Ain’t got no home in this world anymore
They’re the American refugees, our homeless. Now you might be thinking, “What do you mean our homeless? I didn’t make them homeless. They’re not my responsibility.” And strictly speaking, you’d be right. But as a society of people that has chosen civilization, its laws and its accepted behaviors, we have shared responsibilities in its upkeep and maintenance. When we have people living on our streets — roughly 580,000 in this country — it’s obvious something is amiss in our world. Too many people, mothers and fathers, brothers and sisters, can’t make it here and must drift from place to place, outcasts in their own land.
I’ve met some homeless people, talked with some and heard their stories. As different as these stories were, the one thing all had in common was that they’d fallen on hard times. A couple had been professionals, some were well-educated, and others were just ordinary working people that dropped through a hole when life collapsed around them. If not for fortune, this could easily have been my fate, and I’d venture to guess the same is true for many of you.
Yes, there are alcoholics, drug-users, freeloaders, and ne’er-do-wells in the ranks of the homeless, as well as mentally disabled people. Nevertheless, they are all human, feel pain, know sorrow and joy, and some knew love in their lives. All people deserve, at minimum, access to sustenance, shelter, and safe harbor. Those sick with addictions to deadly substances deserve care and treatment, as do the mentally afflicted. These fundamental needs, as made clear in the “Universal Declaration of Human Rights” penned many years ago, are the responsibility of a civilized society — our responsibility, all of us.
We care enough for the welfare of dogs and cats to provide shelter, food, and large doses of love to stray animals, as well we should. How is it that we do not feel as strongly about humans among us with those same needs? Is it because we blame and fault them for their misfortune, and therefore the hell with them? No doubt that’s true of some of us, but for those of us that know better, that understand our fortunes could easily have turned, it’s not that hard to withhold judgment. Who among us never needed a helping hand at some point in life?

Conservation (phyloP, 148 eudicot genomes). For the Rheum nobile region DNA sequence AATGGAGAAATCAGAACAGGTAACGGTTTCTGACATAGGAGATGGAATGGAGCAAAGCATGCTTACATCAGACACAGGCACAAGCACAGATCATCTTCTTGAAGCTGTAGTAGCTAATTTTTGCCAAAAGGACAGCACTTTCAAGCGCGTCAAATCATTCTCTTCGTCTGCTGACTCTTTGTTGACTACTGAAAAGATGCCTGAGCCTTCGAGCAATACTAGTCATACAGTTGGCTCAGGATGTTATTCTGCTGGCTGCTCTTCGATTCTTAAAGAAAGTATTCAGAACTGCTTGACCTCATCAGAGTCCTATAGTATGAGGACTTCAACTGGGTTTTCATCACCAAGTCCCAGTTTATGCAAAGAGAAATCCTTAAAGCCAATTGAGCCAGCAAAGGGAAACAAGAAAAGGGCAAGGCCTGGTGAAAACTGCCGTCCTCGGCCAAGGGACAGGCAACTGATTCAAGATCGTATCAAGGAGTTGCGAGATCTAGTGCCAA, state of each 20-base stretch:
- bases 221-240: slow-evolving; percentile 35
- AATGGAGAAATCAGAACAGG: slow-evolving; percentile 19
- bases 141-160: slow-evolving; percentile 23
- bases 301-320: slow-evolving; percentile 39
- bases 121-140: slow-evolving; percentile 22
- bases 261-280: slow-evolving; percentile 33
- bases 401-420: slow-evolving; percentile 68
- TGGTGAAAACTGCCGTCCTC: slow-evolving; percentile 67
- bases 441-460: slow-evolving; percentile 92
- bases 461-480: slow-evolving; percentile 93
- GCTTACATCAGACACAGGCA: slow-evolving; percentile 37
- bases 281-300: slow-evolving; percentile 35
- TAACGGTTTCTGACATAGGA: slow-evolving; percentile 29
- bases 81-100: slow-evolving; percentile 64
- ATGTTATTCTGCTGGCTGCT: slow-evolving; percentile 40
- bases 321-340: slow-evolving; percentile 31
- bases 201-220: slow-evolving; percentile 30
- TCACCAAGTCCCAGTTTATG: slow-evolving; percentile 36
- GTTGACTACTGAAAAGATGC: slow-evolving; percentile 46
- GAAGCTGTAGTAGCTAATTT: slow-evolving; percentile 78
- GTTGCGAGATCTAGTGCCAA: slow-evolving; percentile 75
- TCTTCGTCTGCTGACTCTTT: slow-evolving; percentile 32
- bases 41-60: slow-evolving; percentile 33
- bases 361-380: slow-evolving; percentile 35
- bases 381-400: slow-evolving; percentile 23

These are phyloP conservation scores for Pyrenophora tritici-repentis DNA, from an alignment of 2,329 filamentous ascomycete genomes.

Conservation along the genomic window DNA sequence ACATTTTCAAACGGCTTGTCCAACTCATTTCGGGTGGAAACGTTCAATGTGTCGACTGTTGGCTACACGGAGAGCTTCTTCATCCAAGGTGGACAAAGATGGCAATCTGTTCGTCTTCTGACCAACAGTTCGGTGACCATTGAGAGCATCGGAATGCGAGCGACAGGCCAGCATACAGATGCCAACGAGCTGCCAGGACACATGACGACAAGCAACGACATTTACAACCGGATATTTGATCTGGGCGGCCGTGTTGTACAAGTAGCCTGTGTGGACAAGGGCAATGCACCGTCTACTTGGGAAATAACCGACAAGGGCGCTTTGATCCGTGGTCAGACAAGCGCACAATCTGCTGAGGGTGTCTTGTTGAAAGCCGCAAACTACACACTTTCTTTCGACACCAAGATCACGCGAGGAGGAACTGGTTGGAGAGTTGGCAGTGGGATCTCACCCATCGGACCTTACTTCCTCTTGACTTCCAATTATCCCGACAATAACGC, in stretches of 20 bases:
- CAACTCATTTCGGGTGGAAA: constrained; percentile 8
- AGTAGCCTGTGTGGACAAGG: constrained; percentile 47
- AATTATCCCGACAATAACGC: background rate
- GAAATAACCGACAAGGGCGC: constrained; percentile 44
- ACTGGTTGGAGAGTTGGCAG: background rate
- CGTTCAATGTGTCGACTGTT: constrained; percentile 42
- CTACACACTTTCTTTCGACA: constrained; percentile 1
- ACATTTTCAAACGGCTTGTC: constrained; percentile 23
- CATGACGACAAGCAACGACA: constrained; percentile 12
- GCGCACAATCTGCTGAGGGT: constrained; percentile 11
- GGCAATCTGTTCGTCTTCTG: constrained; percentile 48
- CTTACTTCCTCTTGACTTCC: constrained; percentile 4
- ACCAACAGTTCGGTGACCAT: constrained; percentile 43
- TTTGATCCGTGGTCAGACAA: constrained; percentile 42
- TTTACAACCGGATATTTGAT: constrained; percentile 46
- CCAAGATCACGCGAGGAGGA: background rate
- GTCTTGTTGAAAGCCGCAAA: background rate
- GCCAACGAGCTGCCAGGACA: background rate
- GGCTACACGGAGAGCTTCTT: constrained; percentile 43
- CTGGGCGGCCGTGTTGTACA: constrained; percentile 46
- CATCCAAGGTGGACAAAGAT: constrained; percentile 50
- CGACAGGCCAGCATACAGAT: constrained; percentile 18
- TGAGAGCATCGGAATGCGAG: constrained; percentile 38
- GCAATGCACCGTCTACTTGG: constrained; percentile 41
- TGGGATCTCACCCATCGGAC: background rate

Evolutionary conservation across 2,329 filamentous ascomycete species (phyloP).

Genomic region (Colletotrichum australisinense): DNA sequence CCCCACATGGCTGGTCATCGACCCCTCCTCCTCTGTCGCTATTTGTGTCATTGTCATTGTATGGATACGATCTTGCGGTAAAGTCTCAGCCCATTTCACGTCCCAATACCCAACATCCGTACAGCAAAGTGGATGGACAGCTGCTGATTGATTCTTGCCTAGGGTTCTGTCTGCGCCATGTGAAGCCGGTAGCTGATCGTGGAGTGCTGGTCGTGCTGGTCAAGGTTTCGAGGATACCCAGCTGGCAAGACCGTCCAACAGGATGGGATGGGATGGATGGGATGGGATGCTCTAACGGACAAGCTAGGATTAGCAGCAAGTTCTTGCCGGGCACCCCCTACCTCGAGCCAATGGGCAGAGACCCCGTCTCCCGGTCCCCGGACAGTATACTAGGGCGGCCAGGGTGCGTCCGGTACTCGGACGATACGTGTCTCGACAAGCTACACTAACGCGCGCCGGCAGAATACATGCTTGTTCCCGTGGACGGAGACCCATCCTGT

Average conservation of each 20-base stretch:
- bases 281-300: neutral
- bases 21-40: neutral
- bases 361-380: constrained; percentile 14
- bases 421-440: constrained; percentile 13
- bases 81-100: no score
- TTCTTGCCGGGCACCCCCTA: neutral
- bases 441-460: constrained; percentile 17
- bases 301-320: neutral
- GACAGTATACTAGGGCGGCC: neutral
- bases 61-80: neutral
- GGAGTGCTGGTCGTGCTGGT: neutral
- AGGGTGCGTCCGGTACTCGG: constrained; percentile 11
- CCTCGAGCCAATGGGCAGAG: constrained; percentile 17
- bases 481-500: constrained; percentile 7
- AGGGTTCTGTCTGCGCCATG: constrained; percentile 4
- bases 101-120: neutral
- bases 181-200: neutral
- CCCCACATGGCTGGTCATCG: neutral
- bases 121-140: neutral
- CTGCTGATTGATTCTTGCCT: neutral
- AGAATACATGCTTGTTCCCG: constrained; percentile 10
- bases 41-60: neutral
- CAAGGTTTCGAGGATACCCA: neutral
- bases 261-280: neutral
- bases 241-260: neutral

It’s estimated that there are at least 3,000 people homeless in Sonoma County, a number of whom are children. They’re nomads, living in makeshift camps or small groups, consistently rousted by the police and forced to move from place to place. A homeless person cannot lay down on a bench, sleep in a park, or rest for any period of time in any public place. It is against the law in many states to be indigent; it’s called vagrancy. They are guilty of the crime of being poor. They have no place to go to the bathroom unless they find a public accommodation. Even to stop and rest is a crime. Consider for a moment how you would fare in those conditions.
In 1938, Woody Guthrie wrote:
I ain’t got no home, I’m just a roamin’ ‘round Just a wandrin’ worker, I go from town to town. And the police make it hard wherever I may go And I ain’t got no home in this world anymore
In 1986, Paul Simon wrote:
Homeless, homeless Moonlight sleeping on a midnight lake Strong wind, destroy our home Many dead, tonight it could be you Is it not time for us to correct this?